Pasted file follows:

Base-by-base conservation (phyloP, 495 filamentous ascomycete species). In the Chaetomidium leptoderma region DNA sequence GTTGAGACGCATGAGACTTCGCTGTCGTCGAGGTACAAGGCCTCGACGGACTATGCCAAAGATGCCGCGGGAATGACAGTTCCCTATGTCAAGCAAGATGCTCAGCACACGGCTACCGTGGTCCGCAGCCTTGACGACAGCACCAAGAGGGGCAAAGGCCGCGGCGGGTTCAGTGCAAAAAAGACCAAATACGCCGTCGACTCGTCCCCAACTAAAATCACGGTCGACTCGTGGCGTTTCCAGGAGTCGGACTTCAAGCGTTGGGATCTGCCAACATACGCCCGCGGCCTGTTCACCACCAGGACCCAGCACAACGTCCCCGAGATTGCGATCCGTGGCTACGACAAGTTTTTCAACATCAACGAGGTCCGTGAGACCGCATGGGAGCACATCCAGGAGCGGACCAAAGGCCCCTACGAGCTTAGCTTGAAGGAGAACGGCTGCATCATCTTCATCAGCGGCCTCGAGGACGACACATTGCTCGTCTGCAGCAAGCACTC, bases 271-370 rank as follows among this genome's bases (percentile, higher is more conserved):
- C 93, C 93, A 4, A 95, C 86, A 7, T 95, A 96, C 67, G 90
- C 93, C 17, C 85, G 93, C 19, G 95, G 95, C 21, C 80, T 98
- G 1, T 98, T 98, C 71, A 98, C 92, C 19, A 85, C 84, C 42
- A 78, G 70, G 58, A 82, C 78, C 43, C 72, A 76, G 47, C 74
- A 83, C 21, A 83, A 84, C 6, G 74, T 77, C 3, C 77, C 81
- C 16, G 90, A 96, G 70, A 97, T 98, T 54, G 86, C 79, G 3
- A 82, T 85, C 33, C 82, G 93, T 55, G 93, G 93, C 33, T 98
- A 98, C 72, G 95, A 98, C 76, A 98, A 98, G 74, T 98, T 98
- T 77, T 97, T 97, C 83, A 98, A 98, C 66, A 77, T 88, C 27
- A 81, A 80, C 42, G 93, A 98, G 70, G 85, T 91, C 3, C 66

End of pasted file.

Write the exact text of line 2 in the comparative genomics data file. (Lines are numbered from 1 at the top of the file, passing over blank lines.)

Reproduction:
- C 93, C 93, A 4, A 95, C 86, A 7, T 95, A 96, C 67, G 90